Perhaps I missed it somewhere in the report, but I could not find the NEA’s definition of “literature”. The definition is hotly debated by academics. The people surveyed may not identify with the term such as “literature”. Moreover, the growing US population of Hispanic, Asian and African-American persons may come into play. Some of these persons may not readily find relevant “literature” in their local bookstores and libraries. Still others may read works in other languages, and thus not show up in counts of English literature — depending on how the survey defined “literature”. Furthermore, some Hispanic and African-American cultures draw heavily from the oral tradition — spoken stories and songs replace “literature”. I am amazed that the NEA did not consider cultural or class traditions in their report. They might also have considered that the growing population of seniors may have trouble reading small print books…or perhaps now turns to books on tape or video.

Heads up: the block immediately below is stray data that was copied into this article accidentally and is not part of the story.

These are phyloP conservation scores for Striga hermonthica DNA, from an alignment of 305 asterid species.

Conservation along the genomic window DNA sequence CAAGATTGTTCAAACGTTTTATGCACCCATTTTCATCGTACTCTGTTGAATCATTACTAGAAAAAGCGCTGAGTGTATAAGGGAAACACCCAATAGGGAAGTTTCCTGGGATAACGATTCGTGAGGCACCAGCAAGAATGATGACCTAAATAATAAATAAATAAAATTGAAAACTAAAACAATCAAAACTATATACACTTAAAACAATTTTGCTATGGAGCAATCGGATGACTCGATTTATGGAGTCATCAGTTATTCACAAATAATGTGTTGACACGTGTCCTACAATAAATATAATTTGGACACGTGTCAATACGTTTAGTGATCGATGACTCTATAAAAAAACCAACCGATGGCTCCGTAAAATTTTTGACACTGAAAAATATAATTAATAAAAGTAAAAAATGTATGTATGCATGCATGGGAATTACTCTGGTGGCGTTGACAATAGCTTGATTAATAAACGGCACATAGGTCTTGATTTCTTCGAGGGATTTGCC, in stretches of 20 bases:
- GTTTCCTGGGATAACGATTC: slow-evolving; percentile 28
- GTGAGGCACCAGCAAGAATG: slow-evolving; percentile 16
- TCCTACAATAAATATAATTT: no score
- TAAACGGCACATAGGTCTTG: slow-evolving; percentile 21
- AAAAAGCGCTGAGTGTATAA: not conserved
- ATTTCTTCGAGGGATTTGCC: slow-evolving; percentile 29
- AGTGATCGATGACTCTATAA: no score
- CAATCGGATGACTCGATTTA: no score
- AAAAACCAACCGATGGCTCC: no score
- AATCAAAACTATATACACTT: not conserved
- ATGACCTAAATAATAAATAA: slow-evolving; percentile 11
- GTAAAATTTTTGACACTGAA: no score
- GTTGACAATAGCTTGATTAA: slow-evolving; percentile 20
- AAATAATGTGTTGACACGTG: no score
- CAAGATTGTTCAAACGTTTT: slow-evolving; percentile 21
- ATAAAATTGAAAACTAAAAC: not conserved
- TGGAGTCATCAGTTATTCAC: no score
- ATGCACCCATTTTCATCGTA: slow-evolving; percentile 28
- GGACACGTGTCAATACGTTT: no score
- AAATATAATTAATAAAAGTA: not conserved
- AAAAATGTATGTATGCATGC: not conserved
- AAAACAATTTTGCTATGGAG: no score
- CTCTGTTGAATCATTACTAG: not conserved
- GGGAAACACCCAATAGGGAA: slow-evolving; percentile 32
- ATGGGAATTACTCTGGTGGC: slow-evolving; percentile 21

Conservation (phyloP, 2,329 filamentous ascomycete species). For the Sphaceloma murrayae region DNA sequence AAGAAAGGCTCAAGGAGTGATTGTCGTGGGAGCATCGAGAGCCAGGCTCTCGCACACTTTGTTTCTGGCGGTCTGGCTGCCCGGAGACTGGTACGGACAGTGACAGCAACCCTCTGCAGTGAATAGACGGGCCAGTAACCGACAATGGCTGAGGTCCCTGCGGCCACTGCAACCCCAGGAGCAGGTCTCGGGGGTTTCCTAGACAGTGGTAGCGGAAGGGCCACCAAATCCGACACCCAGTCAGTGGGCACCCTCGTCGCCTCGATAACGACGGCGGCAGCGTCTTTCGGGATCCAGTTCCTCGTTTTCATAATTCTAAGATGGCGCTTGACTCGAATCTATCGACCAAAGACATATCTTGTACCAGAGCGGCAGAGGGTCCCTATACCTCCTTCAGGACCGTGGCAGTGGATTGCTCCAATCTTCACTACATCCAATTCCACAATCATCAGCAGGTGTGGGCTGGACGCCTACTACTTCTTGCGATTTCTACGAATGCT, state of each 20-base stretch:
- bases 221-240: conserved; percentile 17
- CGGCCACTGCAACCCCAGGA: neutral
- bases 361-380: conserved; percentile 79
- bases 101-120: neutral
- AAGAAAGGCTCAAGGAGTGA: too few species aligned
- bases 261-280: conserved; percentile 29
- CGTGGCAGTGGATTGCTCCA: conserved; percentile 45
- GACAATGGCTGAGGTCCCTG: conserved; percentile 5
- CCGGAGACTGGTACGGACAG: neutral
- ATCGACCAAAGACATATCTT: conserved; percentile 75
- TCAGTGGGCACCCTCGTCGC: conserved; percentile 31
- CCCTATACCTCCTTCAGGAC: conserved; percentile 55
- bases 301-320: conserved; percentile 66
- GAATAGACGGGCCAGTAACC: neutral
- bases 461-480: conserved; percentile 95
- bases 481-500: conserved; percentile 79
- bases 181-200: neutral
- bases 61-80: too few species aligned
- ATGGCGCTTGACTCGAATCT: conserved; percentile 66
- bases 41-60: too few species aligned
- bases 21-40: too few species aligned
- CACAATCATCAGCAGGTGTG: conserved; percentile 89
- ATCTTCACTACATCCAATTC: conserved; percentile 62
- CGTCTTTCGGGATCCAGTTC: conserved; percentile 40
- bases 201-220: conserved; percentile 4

Of course, other factors may come into play, but you’d think that the survey would at least look at changes in US demographics.